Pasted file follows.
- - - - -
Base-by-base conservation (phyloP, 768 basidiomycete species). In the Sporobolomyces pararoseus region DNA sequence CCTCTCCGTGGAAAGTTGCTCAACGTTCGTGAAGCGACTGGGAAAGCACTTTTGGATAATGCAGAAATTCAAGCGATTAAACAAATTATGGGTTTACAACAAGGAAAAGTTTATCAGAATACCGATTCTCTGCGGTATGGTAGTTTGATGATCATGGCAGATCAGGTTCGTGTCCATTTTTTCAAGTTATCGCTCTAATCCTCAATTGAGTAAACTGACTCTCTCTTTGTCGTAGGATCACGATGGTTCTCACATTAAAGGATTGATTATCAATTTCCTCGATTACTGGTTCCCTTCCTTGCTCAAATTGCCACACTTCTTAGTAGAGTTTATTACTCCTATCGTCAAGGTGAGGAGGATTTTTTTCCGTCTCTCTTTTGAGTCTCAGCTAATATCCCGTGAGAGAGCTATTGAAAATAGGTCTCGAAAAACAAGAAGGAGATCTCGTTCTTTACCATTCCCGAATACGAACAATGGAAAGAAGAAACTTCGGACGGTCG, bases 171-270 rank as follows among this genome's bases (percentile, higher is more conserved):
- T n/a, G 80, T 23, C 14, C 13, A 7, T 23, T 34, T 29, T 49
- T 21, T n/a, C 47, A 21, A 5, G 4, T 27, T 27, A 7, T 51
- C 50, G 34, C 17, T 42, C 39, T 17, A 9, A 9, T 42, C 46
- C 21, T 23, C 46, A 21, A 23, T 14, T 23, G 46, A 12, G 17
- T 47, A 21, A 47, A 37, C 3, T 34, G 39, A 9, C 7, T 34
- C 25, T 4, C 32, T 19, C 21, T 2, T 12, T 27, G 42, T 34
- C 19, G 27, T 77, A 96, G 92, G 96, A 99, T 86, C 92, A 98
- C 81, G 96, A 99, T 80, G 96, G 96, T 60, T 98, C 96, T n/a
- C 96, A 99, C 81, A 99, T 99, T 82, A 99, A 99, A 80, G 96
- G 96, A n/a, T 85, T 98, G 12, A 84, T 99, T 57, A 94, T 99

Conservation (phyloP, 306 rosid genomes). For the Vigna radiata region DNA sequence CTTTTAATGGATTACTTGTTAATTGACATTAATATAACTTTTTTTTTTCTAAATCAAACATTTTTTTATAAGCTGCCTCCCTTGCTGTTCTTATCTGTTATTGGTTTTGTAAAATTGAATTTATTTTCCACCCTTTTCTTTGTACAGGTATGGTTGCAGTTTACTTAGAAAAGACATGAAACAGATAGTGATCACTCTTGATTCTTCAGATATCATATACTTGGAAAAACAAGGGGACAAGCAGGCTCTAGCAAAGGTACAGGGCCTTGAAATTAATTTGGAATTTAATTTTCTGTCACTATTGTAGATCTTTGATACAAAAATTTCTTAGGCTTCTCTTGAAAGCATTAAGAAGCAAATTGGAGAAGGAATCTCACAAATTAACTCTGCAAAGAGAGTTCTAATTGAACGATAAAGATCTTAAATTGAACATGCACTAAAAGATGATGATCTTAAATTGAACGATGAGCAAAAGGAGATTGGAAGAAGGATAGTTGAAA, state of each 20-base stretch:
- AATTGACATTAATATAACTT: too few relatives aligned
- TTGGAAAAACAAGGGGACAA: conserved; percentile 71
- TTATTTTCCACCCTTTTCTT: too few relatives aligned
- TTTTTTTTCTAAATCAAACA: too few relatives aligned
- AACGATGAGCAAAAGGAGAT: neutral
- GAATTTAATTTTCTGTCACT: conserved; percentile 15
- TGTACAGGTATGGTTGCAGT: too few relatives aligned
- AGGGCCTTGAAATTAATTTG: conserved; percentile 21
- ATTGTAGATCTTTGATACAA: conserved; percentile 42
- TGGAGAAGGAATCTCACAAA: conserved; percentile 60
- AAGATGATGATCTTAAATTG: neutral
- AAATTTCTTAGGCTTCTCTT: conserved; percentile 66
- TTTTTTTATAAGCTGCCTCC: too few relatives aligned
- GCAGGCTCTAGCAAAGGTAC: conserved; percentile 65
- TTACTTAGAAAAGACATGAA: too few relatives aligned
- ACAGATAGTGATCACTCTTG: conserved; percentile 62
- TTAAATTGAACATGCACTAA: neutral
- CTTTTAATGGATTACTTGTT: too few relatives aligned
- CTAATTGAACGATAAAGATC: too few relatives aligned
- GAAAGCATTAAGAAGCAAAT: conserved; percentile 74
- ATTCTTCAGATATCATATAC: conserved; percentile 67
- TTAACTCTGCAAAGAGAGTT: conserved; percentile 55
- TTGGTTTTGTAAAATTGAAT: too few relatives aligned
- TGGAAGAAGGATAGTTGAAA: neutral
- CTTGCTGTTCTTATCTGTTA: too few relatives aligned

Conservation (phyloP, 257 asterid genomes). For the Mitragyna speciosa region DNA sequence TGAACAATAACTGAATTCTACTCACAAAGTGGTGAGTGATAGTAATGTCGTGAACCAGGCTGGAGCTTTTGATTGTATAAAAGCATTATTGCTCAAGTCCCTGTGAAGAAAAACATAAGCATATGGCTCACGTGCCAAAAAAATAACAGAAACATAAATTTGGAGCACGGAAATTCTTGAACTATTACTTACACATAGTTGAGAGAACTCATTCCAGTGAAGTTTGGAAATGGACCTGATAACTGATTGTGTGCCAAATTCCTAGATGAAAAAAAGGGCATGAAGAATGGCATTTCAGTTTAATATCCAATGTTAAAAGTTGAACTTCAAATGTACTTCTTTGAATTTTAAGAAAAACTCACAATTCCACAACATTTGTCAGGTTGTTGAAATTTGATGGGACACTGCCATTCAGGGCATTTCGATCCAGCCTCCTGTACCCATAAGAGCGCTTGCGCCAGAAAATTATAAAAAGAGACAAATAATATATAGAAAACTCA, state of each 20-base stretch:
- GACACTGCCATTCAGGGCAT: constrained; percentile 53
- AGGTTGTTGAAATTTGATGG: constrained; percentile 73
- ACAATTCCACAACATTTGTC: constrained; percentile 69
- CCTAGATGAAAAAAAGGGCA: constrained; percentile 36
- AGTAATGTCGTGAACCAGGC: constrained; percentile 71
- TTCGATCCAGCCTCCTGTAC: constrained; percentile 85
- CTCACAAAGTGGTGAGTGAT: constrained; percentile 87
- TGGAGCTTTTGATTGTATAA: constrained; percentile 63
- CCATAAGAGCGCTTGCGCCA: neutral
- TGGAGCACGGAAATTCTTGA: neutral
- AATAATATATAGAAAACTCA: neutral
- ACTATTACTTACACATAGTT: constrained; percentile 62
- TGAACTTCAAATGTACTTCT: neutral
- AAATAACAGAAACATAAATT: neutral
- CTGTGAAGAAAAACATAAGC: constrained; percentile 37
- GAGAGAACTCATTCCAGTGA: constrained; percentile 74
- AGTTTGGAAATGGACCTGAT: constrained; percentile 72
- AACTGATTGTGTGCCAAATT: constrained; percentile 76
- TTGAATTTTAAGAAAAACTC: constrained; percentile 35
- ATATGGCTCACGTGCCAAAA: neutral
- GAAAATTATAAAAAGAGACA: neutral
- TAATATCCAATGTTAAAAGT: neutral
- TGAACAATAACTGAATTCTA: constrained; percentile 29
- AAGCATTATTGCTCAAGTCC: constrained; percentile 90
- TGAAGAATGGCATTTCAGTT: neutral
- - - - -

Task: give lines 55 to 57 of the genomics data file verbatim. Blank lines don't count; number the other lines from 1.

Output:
- AGTTTGGAAATGGACCTGAT: constrained; percentile 72
- AACTGATTGTGTGCCAAATT: constrained; percentile 76
- TTGAATTTTAAGAAAAACTC: constrained; percentile 35